After spending several days here on Shamian Island in Guangzhou – which is essentially adoption central for families from the US because of the old location of the US Consulate – and where it’s fairly typical to see caucasian families with their chinese daughters (and occasional sons) and the only people who really take an interest are usually the proprietors of gift shops, we ventured out into the city today in search of the mythical $100 suit and cheap custom shirts. We ended up in a nice shopping area where we were surrounded by shop clerks all very interested in our little daughter. At one point we had 5 floor attendants all clustered around us – I know this because I counted out loud in chinese – “yi, er, san, si, wo” and pointed at each woman as I did. They all laughed, apparently I’ve finally found an audience of people who’ll laugh at my jokes.
Back to the mythical custom suit. Ever since WWII men have come back from Hong Kong and China talking about these great custom suits and shirts, made in 24 or 48 hours. Supposedly dirt cheap and they look great. The cheap hong kong suit was even a featured Sgt. Bilko episode. I’ve never actually met anyone though, who’s had it done themselves. Since our Chinese Visas won’t allow us to go to Hong Kong on this trip, I did some investigating and found a place a whopping $2.50 taxi ride away. So after Lili’s – and our’s as well – morning nap and a simple little lunch at this outdoor cafe, we hopped into a taxi. We found the place (well Catherine did anyway) and quickly discovered they aren’t cheap at all. I don’t really need an $800 suit, no matter how nice it will look and custom shirts can be had with english speaking tailors in the US for less than their $120 per shirt price. So we left still suitless and shirtless.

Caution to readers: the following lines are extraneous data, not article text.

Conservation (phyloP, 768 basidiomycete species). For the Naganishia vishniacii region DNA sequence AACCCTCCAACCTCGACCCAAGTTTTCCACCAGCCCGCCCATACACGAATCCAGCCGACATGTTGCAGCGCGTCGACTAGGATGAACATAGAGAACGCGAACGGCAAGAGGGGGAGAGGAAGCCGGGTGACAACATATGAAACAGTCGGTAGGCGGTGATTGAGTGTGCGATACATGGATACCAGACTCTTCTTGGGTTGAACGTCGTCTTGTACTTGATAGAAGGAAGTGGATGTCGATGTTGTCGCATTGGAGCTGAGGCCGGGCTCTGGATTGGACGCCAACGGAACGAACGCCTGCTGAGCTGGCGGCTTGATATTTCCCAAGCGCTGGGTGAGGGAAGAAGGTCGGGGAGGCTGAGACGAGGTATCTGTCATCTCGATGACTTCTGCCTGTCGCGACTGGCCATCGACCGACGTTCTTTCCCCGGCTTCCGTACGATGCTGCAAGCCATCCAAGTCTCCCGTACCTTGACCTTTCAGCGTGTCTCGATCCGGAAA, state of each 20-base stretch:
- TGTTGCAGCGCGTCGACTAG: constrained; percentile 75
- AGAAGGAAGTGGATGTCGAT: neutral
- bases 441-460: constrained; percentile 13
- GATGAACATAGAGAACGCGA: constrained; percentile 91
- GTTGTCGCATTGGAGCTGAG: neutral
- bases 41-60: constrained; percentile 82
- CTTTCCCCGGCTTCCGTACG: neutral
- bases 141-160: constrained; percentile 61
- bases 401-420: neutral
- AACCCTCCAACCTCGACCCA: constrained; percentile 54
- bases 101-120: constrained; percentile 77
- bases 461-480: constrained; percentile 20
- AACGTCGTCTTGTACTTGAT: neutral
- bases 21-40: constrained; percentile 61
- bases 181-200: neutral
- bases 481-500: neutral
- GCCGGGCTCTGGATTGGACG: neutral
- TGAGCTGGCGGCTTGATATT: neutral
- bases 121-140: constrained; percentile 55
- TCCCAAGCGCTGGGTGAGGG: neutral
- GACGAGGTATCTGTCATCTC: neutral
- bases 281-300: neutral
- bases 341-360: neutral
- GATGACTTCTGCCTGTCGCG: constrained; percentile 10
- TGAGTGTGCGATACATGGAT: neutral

A little background. I have a size 18 neck, which coupled with my size 46/48 chest means all dress shirts billow around my waist like a loose main sheet in a fresh breeze. So I’ve been trying to figure out how I can have nice, crisp, refined dress shirts made for my hard-to-fit frame for a long time. I did find a very nice custom tailor once, but his suit/shirt sets start around $2,000 and go up. Given the impending, and now actual, addition to our family that was a purchase that didn’t seem very prudent.
Back to today, after the first tailor we walked around this shopping district just enjoying the warm 75-80 degree temperatures and not even bothering to window shop since neither one us are likely to find much in the shops that will fit us. We wondered into the “Trust-Mart” in hopes of finding a WC (water closet which the chinese seem to have adopted as a universal term for restroom). We succeeded in that quest, if finding squat toilets can be considered successful. After a quick change of our little Lili, we started looking around the stores and found a store called “Happy Store”. It turns out it was a children’s/baby store. We stocked up with a hat for Lili, a new drop cloth (or whatever you call those spitup/feeding cloths), a bulb syringe for her stuffy nose and a pair of child’s training chopsticks. We also attracted loads of attention from the staff who all though Lili was a beautiful “Xiao Bao” (little baby). We then ventured up to the trust mart. It was like Walmart, but less frenetic. Since we needed diapers we picked up enough pampers to make it home.